Are you ready? Australia's Free Trade Agreement with China (CHAFTA) | December 2015
The Chinese Australia Free Trade Agreement (ChAFTA) is close to coming into effect by the end of 2015 or early 2016 - Australian has completed its domestic legislation on 9th November and now just waiting on the Chinese Government to ratify its legislation.
Tariffs on most Chinese Origin goods imported into Australia after the commencement of the Agreement will be duty free. However, certain tariffs on some categories imported from China will be phased out, generally over 3 or 5 years. For example, certain fabrics, footwear, clothing, nut products and car parts are too phased down. For specific tariff schedule and applicable rates once the FTA comes into force contact your local customs broker.
Both governments have now announced the government authorized bodies to issue Certificate of Origins (COO) to gain preferential rates of duties:
For IMPORTS from China to Australia the authorised bodies to issue certificates are
- China Council for the Promotion of International Trade (CCPIT)
- General Administration of Quality Supervision Inspection and Quarantine (AQSIQ)
For EXPORTS from Australia to China the authorised bodies in Australia for certificates of origin (COO) are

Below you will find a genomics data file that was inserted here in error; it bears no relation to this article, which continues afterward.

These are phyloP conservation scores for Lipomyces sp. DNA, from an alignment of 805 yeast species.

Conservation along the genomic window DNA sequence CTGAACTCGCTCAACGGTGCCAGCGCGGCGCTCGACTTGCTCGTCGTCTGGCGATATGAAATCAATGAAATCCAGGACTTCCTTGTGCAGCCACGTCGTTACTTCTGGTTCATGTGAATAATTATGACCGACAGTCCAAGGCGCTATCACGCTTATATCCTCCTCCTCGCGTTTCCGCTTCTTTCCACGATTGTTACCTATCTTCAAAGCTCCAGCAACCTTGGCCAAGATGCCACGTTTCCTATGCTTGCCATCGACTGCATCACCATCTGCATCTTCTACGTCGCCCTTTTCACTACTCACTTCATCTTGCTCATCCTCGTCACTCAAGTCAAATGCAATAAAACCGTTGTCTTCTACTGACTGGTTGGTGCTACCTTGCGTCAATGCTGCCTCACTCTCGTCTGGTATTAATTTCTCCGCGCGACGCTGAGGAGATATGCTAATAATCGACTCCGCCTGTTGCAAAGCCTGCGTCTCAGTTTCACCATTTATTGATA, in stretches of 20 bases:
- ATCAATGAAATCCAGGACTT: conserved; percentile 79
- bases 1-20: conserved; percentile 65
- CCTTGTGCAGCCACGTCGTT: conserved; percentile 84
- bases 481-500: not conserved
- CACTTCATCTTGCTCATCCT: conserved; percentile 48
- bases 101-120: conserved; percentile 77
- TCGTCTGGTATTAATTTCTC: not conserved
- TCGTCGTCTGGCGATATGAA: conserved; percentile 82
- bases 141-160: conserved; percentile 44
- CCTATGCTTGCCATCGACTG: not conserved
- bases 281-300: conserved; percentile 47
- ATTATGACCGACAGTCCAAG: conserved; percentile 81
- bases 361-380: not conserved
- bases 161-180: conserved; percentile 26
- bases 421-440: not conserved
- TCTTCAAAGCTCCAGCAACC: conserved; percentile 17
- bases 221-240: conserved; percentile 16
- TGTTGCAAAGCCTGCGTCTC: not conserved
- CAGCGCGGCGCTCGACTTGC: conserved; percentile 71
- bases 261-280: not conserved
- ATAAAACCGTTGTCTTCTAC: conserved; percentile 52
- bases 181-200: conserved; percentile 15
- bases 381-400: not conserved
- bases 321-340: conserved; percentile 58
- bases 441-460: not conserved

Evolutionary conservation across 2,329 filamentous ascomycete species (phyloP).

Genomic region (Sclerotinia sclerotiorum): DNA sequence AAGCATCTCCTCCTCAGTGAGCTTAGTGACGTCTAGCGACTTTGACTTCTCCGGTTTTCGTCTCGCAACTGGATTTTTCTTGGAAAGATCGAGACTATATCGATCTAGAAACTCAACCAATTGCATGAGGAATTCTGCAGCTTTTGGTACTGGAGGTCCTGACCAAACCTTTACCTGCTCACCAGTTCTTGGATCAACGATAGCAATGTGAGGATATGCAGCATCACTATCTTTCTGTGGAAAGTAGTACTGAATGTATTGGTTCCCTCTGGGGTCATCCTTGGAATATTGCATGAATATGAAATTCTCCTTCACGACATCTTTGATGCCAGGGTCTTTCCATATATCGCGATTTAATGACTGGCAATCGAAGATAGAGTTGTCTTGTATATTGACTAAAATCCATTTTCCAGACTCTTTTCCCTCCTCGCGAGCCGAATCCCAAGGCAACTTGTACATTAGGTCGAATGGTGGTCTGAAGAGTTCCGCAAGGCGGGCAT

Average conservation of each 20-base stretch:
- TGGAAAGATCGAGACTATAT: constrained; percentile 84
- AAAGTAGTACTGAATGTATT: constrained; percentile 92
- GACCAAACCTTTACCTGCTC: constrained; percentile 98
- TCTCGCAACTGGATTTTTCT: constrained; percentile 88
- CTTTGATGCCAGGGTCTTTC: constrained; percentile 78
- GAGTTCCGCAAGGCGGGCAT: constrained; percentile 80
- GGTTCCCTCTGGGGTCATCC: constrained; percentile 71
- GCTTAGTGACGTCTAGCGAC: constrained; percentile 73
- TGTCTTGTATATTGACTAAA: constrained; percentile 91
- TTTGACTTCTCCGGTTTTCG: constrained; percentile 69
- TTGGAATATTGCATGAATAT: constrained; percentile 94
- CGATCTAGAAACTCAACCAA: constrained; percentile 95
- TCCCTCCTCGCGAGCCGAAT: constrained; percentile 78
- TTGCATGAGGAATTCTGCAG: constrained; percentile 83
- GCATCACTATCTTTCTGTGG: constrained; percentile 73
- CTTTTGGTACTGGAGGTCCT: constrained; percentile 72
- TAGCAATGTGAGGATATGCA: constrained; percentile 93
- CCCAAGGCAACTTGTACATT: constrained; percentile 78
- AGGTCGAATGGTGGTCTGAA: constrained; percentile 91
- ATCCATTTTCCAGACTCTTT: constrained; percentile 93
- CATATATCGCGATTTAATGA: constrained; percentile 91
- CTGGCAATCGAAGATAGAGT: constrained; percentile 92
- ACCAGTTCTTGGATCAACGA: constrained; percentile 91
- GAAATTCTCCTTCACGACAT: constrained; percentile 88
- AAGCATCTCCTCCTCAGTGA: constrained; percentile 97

- Australian Industry Group (AiG)
- Australian Chamber of Commerce and Industry (ACCI)
- Australian Grape and Wine Authority (AGWA) (authorised to issue certificates for wine and wine products only)
Attached is copy of the Chinese COO format which the certificates must be based on and needs to be authorised by one of the above 2 bodies and completed in English and can only include multiple goods not exceeding 20 items (any more than 20 items will need a new COO)
What to do now?
Contact you local customs broker.
Now is the time you need to be contacting your local customs broker to ensure you are aware of new impending requirements, have organised COO to accompany shipping documents to guarantee duty savings.
Exception relating to Hong Kong
One important note is the consignment provision of ChAFTA spells out is that goods transported through non-parties MUST REMAIN UNDER CUSTOMS CONTROL. Hong Kong is considered a non-Party to the ChAFTA and the Australian Government is aware of the issue that Hong Kong is a free port and goods that touch Hong Kong soil may be void and not able to claim Free trade status which may cause some issues for some importers/exporters. The Government is hoping to put out a notice shortly on how different scenarios will exist and how they will be treated with regards to gaining preference or not.
If you have further queries or require clarification please contact your local customs brokers, export representative or customer service representative.